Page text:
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Sepsis resuscitation bundle


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  • 1. Sepsis resuscitation bundle
  • 2. Goal and Objectives
    To decrease mortality from severe sepsis in adults through education and implementation of evidenced-based care bundles
    Recognize the signs and symptoms of sepsis
    Understand the difference between the types of sepsis; SIRS, sepsis, severe sepsis, and septic shock
    Learn the sepsis resuscitation care bundle
  • 3. What is sepsis?
    Sepsis is a condition in which the body is fighting a severe infection that has spread via blood stream. This is characterized by a systemic inflammation response syndrome called, SIRS. The body may develop this inflammatory response to microbes in the blood, urine, lungs, skin, or other tissues.
    There is a continuum to sepsis that includes infection, sepsis, severe sepsis, septic shock, and multiple organ dysfunction
  • 4. Systemic Inflammatory Response Syndrome (SIRS)
    Two or more of:
    Temperature >38˚C or <36˚C
    Heart rate >90 (unless taking beta-blocker, calcium channel blocker, or the heart is paced
    Respiratory rate >20 breaths/min or PaCO2 < 32 mmHg
    WBC >12,000 or < 4,000
  • 5. Types of sepsis
    Two or more SIRS criteria, known or suspected infection
    Severe sepsis:
    Sepsis as above
    Organ dysfunction
    -hypotension: systolic <90 mmHg, MAP <65 mmHg, or a decrease in 40 mmHg from usual reading
    -Lactate > 4mmol/L
    -Altered mental status
    -Hyperglycemia in the absence of diabetes
    -Hypoxemia, O2 < 93%
    -UOP <0.5 ml/kg/hr and/or raised urea or creatinine
    -Coagulopathy, INR >1.5
  • 6. Sepsis Continued
    Septic shock:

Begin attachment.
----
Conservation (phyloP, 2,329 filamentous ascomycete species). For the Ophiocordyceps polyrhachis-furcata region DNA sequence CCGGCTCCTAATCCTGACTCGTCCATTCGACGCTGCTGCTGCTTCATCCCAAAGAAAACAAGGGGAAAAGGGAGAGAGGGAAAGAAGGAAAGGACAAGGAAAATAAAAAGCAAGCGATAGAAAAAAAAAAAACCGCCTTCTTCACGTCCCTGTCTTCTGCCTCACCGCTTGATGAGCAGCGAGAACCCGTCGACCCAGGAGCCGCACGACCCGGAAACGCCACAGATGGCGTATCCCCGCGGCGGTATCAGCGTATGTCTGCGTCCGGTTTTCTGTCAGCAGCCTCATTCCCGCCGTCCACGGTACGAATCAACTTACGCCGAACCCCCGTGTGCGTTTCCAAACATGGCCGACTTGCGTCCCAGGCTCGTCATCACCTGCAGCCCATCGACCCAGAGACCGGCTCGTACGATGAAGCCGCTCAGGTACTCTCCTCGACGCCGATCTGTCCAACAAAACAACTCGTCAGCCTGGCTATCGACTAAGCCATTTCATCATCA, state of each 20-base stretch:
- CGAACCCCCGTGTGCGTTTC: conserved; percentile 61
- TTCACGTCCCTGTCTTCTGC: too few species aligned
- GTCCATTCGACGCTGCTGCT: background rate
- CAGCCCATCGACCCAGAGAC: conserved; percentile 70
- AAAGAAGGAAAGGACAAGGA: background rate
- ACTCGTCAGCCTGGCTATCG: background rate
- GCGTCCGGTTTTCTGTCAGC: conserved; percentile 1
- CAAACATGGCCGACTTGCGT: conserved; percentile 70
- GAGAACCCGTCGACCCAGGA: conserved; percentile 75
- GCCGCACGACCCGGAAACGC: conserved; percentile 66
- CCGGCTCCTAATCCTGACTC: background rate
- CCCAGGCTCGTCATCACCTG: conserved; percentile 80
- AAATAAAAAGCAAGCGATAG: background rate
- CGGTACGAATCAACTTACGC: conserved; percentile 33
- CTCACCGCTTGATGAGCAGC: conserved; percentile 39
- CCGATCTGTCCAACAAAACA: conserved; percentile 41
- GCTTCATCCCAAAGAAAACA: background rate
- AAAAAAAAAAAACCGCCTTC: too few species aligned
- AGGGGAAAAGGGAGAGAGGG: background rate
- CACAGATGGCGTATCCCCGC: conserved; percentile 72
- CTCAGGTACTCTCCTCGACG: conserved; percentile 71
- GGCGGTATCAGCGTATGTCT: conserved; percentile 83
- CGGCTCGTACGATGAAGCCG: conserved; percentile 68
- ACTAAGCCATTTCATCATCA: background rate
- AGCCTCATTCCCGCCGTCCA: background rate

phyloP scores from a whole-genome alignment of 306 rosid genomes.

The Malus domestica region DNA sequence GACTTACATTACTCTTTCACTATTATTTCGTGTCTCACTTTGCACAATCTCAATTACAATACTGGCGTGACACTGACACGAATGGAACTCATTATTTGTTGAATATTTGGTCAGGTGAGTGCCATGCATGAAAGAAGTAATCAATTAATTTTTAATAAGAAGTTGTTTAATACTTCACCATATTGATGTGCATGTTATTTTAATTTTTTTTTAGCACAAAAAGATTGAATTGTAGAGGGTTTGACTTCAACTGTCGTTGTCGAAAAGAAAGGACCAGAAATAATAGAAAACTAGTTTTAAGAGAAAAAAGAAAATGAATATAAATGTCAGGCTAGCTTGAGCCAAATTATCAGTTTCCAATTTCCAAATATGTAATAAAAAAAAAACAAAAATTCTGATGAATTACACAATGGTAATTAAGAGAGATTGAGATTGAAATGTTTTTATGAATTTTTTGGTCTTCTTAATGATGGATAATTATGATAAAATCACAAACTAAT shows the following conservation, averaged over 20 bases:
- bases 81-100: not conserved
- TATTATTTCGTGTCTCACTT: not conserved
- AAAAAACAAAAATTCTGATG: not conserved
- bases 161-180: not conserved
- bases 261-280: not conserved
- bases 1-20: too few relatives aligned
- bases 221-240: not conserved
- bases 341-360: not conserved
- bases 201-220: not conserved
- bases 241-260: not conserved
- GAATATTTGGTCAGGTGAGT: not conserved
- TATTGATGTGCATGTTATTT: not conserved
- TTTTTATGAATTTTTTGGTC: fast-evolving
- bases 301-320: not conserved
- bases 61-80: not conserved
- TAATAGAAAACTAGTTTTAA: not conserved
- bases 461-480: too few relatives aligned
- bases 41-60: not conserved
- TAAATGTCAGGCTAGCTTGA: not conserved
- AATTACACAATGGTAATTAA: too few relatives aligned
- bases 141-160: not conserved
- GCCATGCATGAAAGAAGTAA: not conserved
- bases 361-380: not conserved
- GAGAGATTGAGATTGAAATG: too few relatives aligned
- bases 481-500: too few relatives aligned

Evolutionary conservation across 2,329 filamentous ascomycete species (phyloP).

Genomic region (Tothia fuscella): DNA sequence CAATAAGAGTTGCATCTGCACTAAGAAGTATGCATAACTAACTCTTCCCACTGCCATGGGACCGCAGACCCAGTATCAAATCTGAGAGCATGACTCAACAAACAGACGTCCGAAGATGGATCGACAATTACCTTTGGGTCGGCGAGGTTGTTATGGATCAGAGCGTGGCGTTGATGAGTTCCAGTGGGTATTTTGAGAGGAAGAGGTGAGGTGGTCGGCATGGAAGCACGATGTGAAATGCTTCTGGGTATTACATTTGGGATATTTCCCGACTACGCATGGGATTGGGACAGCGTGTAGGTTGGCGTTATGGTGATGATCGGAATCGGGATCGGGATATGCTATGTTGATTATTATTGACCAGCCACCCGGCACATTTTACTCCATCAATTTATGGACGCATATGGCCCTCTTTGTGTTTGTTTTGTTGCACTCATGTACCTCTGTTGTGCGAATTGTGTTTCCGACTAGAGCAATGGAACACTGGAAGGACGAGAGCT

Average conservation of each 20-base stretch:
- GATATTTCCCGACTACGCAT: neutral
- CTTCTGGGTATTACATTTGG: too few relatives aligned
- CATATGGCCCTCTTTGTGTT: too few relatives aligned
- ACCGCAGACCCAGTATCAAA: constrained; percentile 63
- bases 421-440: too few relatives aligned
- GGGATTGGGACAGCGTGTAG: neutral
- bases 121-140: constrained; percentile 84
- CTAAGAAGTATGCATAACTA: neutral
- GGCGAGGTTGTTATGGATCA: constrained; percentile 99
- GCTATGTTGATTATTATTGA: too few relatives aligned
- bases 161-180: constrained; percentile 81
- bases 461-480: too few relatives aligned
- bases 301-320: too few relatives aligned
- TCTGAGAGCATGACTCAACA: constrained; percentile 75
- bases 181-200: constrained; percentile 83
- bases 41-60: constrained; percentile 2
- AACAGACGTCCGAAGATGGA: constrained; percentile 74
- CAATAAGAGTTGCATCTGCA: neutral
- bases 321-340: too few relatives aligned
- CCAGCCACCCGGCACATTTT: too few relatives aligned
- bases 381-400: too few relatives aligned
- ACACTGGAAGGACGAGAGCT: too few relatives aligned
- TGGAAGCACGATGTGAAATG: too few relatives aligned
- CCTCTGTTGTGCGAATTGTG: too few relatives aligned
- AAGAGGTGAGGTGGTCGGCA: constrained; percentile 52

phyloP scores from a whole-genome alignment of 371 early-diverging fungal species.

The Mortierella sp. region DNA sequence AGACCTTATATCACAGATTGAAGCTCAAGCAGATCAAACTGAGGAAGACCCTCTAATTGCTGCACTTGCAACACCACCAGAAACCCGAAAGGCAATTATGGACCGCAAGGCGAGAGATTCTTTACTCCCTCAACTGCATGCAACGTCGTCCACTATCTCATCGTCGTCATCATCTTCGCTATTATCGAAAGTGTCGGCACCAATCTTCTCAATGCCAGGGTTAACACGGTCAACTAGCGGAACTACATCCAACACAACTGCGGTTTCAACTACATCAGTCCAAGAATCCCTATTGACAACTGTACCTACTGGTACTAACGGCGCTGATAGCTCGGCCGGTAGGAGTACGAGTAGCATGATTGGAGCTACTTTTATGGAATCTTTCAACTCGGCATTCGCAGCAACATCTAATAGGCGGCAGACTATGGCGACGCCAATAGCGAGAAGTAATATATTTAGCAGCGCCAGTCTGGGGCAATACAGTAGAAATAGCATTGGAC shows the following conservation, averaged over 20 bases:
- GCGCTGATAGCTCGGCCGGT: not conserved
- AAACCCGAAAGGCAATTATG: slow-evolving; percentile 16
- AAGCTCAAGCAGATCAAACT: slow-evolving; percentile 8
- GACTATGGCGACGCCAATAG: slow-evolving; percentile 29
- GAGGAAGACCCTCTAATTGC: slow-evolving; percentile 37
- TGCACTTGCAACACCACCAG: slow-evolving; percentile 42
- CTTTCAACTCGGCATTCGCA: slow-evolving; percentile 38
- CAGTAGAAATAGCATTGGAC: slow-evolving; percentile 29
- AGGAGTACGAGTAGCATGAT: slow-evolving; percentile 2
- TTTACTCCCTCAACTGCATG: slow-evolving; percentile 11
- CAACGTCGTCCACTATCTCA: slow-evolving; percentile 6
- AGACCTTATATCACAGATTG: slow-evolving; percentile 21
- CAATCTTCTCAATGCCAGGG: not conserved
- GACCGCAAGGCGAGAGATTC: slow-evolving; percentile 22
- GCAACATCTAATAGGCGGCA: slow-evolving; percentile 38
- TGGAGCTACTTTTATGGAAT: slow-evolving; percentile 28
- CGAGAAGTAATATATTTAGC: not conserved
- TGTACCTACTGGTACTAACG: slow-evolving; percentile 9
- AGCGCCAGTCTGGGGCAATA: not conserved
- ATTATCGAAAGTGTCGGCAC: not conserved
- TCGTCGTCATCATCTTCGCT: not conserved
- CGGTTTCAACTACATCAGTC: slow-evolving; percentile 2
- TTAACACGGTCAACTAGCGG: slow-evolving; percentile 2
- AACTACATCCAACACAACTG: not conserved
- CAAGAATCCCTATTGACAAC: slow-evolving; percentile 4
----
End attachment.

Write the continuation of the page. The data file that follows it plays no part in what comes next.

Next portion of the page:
Severe sepsis
    Hypotension or raised lactate that does not improve with adequate fluid resuscitation
    Multiple organ dysfunction:
    Perfusion is compromised, ischemia and hypoxia of organs
    Cardiovascular-Heart Failure, Neurological- change in LOC, Pulmonary-ARDS, Renal- Acute Renal Failure, Metabolic-acidosis, Hepatic- Liver Failure, Hematologic-Disseminated Intravascular Clotting
  • 7. Sepsis
    Identifying patients with severe sepsis in primary care, emergency departments, wards or admission units is crucial to reducing mortality
    In the severe sepsis resuscitation bundle, a time limit of six hours is given for all elements to be completed, although elements should be completed as soon as possible.
  • 8. Sepsis Resuscitation Bundle
    Measure serum lactate
    Blood cultures obtained prior to administration of antibiotic
    From time of presentation, broad spectrum antibiotics must be administered within 3hrs of ED admission, or within 1hr of non-ED admission
    In the event that hypotension and/or serum lactate >4mmol
    a) Deliver initial minimum of 20ml/kg of crystalloid or colloid equivalent.
    b) Apply vasopressors for hypotension not responding to initial fluid resuscitation to maintain a MAP of ≥65mmHg.
    Consider insertion of urinary catheter (measure UOP)
    If hypotension persists and serum lactate >4mmol despite fluid resuscitation achieve
    a) CVP ≥8mmHg and
    b) (ScvO2) of ≥70%.
  • 9. Unfortunate Progression of Sepsis
    Decrease Oxygenation
    Cont. decrease in oxygenation
    Lower BP
    Low BP
    Mechanical Ventilation
    Face Mask O2
  • 10. Were Objectives Met?
    Can you recognize inflammation through signs such as redness, heat, swelling, pain and loss of function?
    Are you aware of changes in vital signs; tachycardia, hypotension, decrease in O2, increase in respirations?
    What labs should you monitor aggressively?
    Do you have a better understanding of the need for urgent fluid resuscitation to reverse hypovolemia that has occurred from sepsis?
    Did this information help you interpret physiological observations to decrease mortality rate in adults with sepsis?
  • 11. References
    Carter, C. (2007). Implementing the severe sepsis care bundles outside the ICU by outreach. British Association of Critical Care Nurses, Nursing in Critical Care, 12 (5), 225-230
    Peel, M. (2008). Care bundles: resuscitation of patients with severe sepsis. Nursing Standard, 23 (11), 41-46
    Simrandeep, S., Pradeep, S., Gurjit, S. (2009). Systemic inflammatory response syndrome outcome in surgical patients. Indian Journal of Surgery, 71, 206–209